Alison Smith is associate professor in the Department of History at the University of Toronto. Her early research focused on the production and consumption of food in eighteenth- and nineteenth-century Russia, leading to several articles and a book, Recipes for Russia: Food and Nationhood under the Tsars (NIU Press, 2008). She has also contributed an article on national cuisines to a forthcoming Handbook of Food History, Jeffrey Pilcher, ed., to be published by Oxford University Press. She is now working on a new project that examines social identities and social mobility in Imperial Russia, through an investigation of how individual Russians negotiated their soslovie (social estate) membership through interactions with local and central authorities. She is also taking advantage of her new Canadian location to think about Russia as a northern power, initially through co-teaching a course on, essentially, Arctic world history.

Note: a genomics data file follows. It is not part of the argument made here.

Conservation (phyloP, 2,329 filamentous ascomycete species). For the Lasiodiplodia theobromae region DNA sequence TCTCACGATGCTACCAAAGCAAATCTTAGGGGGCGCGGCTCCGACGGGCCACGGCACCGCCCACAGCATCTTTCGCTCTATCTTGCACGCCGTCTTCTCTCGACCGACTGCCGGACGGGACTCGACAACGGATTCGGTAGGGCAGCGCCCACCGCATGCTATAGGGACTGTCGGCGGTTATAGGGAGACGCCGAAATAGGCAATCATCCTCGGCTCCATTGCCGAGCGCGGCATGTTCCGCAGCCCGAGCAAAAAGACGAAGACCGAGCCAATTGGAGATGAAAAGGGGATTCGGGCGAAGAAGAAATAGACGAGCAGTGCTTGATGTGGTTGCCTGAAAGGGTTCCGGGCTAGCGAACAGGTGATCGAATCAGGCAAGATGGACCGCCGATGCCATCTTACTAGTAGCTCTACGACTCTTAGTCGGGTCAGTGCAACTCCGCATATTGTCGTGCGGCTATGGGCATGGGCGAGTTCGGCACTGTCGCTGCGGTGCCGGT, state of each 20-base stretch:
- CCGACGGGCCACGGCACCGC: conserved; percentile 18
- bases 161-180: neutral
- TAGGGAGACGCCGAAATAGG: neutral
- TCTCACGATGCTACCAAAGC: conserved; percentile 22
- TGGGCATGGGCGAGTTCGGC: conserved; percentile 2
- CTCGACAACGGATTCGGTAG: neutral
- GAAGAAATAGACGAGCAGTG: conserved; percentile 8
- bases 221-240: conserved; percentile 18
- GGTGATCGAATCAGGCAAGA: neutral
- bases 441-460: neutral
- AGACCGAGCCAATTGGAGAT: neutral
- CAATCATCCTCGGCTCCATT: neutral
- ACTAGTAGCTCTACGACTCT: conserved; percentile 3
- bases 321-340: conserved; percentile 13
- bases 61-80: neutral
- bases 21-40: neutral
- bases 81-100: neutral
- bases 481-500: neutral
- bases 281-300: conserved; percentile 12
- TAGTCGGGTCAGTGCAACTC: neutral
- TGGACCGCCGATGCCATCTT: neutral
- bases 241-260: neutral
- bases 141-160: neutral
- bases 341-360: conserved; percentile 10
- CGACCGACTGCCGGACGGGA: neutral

- “The Freedom to Choose a Way of Life: Fugitives, Borders, and Imperial Amnesties in Russia,” forthcoming in The Journal of Modern History (June 2011)
- “Authority in a Serf Village: Peasants, Managers, and the Role of Writing in Early Nineteenth Century Russia,” Journal of Social History 43, no. 1 (Fall 2009): 157-73
- “National Cuisine and Nationalist Politics: V. F. Odoevskii and ‘Doctor Puf,’ 1844-5,” Kritika 10, no. 2 (Spring 2009): 1-22
- “Eating Out in Imperial Russia: Class, Nationality and Dining before the Great Reforms,” Slavic Review 65, no. 4 (Winter 2006): 747-68
- “Public Works in an Autocratic State: Water Supplies in an Imperial Russian Town,” Environment and History 11 (2005): 319-42